Wired Article on the GPL

W. Yip weng at yours.com
Fri Mar 31 22:37:50 UTC 2000

On Fri, 31 Mar 2000 13:51:06 -0800, Chip Salzenberg <chip at valinux.com>
>According to Richard Watts:
>>  Of course, the author also gets vicarious benefits from the
>> perceived greater reliability of the software he uses which is based
>> on the software he's written, even if none of it was actually
>> distributed to him [...]
>I've got a better argument there (though, of course, IANAL):
>What makes a consideration valuable to a person depends on his value
>system.  For example, most people like money, but some people care
>about other things more.  So if free software is important to the
>original author, I would call an addition to the body of free software
>a "valuable consideration".  And surely a test case would prominently
>feature the original author testifying to that effect.

No. In UK law your analysis would not work because consideration is not
subjective. It does not have to be considered adequate by the parties for
existence of a contract. This means that a disparity in value between the
articles or acts or omissions exchanged does not prevent a finding of
consideration. It must be of *some* economic value, but acts or omissions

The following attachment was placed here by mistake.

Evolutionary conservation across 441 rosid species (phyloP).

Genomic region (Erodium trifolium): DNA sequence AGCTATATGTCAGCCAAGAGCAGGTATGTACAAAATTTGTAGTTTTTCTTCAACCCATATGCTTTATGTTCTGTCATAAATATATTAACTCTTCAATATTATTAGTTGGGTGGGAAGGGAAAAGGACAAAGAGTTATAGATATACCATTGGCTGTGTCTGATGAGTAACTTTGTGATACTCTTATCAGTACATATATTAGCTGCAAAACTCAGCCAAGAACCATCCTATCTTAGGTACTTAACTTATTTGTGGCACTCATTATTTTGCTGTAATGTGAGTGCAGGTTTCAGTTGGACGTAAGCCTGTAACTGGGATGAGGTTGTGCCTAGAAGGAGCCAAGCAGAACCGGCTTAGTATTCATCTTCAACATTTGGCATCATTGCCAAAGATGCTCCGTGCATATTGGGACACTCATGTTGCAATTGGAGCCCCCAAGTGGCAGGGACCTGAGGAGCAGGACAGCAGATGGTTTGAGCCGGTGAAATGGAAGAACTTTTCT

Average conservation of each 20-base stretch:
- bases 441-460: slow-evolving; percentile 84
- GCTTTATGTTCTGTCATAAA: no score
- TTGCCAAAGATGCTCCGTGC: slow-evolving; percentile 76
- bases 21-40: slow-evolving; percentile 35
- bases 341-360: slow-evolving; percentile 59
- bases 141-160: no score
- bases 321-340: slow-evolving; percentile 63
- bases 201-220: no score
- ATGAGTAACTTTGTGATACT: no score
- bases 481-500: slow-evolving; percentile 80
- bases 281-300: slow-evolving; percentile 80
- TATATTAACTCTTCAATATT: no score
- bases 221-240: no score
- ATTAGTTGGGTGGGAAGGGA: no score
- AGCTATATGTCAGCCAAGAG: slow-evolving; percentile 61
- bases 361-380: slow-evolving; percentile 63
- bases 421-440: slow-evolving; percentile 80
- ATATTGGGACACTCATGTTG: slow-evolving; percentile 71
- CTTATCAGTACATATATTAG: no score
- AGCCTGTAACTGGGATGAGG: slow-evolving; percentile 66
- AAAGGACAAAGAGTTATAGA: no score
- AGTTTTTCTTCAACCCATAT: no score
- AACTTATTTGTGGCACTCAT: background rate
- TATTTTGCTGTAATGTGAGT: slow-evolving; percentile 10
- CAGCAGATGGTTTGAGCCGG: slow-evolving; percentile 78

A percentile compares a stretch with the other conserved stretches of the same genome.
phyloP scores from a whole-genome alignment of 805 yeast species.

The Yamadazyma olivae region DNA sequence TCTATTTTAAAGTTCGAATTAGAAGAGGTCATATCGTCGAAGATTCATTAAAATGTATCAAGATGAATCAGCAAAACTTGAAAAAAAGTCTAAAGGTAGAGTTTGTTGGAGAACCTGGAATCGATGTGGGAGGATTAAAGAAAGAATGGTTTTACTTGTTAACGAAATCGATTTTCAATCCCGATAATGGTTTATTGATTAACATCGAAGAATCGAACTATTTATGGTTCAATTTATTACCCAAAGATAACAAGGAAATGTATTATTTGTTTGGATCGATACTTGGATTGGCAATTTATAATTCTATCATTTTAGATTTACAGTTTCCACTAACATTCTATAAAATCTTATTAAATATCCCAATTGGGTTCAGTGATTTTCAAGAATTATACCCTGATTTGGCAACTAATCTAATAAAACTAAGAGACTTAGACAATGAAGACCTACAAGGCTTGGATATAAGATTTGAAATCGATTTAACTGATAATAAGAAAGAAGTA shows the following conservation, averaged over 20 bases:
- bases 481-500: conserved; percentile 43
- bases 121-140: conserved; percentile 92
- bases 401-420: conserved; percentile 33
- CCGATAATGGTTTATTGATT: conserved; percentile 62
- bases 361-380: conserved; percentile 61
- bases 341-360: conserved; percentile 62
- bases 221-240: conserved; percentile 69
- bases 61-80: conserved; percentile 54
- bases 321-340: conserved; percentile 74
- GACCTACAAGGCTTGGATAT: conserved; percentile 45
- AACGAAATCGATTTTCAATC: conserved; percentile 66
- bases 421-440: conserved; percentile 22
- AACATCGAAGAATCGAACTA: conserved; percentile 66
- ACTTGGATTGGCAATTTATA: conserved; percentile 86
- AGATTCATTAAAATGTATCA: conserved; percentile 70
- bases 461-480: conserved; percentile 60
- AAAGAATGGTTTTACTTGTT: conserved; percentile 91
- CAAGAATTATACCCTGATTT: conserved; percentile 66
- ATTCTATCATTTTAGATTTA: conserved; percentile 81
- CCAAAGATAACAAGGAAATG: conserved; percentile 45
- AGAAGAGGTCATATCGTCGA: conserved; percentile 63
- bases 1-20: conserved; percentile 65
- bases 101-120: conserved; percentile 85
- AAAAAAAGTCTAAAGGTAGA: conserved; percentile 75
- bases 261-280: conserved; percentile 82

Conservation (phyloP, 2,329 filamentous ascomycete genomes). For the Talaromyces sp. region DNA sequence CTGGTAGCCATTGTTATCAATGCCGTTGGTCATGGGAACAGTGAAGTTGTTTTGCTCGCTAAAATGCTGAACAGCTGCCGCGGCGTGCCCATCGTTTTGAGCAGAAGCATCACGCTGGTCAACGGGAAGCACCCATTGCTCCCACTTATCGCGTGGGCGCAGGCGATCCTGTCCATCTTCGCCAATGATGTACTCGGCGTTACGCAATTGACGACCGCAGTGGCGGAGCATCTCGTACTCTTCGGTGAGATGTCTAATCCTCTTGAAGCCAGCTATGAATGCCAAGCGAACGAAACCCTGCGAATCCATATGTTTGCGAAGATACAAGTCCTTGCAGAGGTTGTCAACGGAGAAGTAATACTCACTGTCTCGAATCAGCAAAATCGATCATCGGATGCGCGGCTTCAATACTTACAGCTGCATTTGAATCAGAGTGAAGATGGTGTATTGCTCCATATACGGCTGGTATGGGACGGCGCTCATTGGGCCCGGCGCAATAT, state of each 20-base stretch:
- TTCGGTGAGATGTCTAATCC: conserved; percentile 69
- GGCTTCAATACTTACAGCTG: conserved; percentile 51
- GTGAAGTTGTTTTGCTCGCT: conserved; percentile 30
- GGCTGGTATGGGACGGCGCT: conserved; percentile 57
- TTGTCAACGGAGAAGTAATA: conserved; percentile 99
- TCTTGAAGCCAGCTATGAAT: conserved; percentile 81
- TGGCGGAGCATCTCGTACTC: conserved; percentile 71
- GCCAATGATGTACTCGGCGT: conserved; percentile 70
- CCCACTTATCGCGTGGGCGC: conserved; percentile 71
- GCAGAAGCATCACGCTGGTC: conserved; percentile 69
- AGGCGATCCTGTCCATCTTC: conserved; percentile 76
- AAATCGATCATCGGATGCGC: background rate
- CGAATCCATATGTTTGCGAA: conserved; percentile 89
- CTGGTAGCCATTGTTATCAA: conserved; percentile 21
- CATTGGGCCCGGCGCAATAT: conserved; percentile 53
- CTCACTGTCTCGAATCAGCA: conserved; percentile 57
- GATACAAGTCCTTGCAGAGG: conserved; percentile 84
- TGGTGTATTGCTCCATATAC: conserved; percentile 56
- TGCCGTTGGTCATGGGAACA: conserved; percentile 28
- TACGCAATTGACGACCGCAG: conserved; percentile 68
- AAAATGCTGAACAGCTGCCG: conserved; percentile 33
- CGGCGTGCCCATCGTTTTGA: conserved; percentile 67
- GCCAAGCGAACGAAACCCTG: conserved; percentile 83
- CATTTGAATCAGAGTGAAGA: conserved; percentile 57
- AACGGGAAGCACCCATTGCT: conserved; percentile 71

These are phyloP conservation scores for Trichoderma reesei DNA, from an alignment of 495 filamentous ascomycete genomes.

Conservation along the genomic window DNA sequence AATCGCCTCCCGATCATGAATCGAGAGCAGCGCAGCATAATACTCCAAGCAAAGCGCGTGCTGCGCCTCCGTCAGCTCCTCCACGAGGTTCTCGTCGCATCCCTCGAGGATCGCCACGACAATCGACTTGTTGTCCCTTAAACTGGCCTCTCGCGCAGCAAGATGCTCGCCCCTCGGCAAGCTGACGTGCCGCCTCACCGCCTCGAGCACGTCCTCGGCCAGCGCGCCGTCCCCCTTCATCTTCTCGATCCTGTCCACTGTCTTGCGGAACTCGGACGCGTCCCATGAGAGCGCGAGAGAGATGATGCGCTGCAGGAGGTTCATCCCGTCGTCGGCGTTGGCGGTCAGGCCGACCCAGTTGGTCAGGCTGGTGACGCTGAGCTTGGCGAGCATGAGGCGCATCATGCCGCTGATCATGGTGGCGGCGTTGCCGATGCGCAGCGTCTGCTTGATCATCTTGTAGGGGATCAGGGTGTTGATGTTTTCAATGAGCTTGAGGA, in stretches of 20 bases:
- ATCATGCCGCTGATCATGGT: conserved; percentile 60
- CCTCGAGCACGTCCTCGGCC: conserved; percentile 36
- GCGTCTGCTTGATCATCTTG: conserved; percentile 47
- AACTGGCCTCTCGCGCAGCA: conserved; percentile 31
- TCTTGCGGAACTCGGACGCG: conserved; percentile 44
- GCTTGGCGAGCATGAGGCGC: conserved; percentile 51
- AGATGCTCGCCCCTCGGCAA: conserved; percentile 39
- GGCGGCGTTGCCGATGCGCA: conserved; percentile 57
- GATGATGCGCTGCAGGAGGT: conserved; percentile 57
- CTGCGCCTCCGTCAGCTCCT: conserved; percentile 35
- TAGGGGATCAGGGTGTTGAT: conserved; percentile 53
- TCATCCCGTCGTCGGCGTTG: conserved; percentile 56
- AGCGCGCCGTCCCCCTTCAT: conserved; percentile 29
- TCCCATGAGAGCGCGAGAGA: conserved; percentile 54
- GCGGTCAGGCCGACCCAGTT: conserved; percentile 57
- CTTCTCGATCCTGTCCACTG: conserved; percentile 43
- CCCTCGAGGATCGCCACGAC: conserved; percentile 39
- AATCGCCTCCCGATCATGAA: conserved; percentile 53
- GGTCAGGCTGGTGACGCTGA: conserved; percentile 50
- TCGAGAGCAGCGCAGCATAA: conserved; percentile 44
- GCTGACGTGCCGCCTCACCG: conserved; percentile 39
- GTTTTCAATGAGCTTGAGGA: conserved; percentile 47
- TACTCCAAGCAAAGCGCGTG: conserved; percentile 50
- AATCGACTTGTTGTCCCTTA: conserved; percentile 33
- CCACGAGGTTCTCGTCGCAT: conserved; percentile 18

of very small value can be consideration. 

As for intangibles like promises and forbearance, it must be recognised as
having economic value before it can take on the status of consideration.

Extremely trivial objects have be regarded as consideration, ranging from
chocolate wrappers to 'worthless' gaming chips

In my first year as a law student in UK, a primary issue in the tutorial on
consideration involved questioning whether this construct ought to be
necessary at all. Indeed, there is considerable academic opinion that it
should be abolished. Primarily this is because it is a very uncertain legal
construct that inhibits business (we are now wasting time talking about it
aren't we?), while it is always down to the (arbitrary) decision of the
courts at the end of the day. 

Apparently, in some jurisdictions consideration is not required for a
contractual formation.

IMHO, consideration is one of those moot points best left for discussion on
the specific facts when a dispute arises, after which the best argument

see, for UK, pg. 79 Treitel, G.H.  "Law of Contract 9th Ed." Sweet and

IANAL (yet)

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